AIX 5L SysAdmin I: (Unit 01) – Introduction to RS/6000 System Administration

RISC – Reduced Instruction Set Computing
1. Implement the most used instructions in hardware
2. Execute multiple instructions in one cycle
3. Provide synergy between hardware and software

Execution Time = # of Instructions X Clock Cycles/Instruction X Clock Cycle Time

# of Instructions – Depends on Architecture Compiler
Clock Cycles per Instruction – Depends on: Architecture Compiler Implementation
Time taken for a clock cycle – Depends on: Technology Implementation

RS/6000 System Bus Types

Built-in Adapters:
2 serial ports

Single-User Graphical Workstation – Requires a Graphics Adapter

Server Configurations:
Multi-user System – Async Adapter (Ascii Terminals)
Networked System – Server, Network, Clients (PCs)

PC Connectivity:
RS\6000 -Network – PC
X Window Client Programs – Network – X Window Server Software

UP – One Processor

SMP – Multiple Processors that have Shared Memory
Multiple processors accessing the same memory and all disk

SP – Multiple Processors that Shared Nothing
Loosely-coupled processors linked by high-speed interconnect RS/6000SP

System Management Objectives:
1. Minimize time and resources spent managing systesm.
2. Maximize productivity, reliability, and performance.
3. Provide remote system management solutions.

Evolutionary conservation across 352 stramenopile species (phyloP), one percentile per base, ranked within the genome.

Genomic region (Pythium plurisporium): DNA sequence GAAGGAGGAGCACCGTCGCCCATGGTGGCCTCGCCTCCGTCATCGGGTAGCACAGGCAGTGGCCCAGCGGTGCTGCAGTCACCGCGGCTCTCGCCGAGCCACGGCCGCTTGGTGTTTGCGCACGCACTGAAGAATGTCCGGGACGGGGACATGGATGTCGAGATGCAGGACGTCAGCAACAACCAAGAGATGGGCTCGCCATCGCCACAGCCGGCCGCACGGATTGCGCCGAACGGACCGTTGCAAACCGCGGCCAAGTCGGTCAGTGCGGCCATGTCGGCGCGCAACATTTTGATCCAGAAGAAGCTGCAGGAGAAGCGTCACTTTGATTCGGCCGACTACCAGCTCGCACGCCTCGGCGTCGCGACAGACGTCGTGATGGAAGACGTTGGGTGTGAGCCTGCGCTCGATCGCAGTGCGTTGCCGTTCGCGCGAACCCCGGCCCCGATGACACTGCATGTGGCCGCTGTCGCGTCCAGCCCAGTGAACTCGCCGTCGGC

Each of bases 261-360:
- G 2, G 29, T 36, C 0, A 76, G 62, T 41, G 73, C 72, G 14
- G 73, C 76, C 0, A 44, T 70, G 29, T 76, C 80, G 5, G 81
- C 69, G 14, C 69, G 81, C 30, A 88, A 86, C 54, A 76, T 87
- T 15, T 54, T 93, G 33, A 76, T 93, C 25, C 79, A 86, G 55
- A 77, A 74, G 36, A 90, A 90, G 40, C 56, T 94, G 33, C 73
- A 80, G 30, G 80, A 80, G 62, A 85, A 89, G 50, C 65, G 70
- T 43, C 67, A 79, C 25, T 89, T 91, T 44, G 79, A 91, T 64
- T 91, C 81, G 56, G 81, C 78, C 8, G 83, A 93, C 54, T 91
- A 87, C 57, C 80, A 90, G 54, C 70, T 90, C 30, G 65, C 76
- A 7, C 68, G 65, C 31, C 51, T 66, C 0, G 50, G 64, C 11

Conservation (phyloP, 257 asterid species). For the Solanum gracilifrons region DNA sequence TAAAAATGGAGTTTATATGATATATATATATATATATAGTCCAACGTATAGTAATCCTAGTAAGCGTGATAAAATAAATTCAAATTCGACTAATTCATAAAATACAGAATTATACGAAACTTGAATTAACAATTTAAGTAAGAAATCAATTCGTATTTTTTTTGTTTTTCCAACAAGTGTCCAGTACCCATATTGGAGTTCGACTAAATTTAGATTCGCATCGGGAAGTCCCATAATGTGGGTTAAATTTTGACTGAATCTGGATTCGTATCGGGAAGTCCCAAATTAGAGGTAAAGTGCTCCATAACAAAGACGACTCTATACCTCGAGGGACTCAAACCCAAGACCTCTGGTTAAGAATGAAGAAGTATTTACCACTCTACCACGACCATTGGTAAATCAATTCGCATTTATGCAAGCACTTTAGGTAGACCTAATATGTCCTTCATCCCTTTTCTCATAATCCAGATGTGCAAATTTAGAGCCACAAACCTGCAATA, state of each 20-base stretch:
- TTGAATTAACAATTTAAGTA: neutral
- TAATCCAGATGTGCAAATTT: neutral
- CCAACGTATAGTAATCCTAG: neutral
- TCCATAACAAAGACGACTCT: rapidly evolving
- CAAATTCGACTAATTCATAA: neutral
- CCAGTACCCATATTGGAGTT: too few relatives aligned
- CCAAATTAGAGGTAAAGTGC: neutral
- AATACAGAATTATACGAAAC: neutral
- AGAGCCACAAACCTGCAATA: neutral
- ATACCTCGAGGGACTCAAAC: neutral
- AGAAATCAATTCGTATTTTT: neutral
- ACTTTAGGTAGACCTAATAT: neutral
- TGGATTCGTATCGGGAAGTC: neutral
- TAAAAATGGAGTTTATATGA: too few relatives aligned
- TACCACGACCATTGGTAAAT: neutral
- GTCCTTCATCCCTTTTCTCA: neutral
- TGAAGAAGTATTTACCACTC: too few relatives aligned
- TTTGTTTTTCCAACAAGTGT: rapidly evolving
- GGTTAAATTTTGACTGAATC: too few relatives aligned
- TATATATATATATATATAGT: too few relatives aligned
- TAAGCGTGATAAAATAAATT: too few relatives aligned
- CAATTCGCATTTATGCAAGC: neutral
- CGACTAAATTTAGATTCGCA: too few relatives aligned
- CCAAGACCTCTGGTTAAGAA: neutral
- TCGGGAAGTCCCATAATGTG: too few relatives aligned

Role of the System Administrator:
Preinstallation planning of:
–User accounts/groups
–Storage allocation/paging space
–Subsystem (printing, networks…)
–Standard naming conventions
–Determine system policies

Install and configure hardware
Configure the software
Configure the network
System backup
Create/manage user accounts
Define and manage subsystems
Manage system resources (ei. disk space)
Performance monitoring
Capacity planning
Managing licenses for products
Document system configuration and keept it current

Who Can Perform Administration Tasks?
Usually exclusive to the root user
–Bypasses any file permissions
–Very dangerous to login as root
–Keep root password secure

Some tasks can be performed by other users in special groups such as syste, security, and printq

su command allows you to obtain root’s permissions or permissions of any user whose password you know.

su – switch user
su or “su root” – obtain root permissions but maintain current enviroment
su – or “su – root” – obtain root permissions an root environment

sulog – audit log for root

Note: If more than one person is logging on as root, the system can not keep an audit trail of who performed changes on the system. It is better for each person to log on with their own logon and then use the su command to switch users to root. There is then a log file that keeps an audit trail of who was root when changes are made.

When to use one over the other.
“su” – not to fill up root file system when using system managment tools
“su -” – when your environemt is not as secure as the root environment

Leave a Reply

Your email address will not be published. Required fields are marked *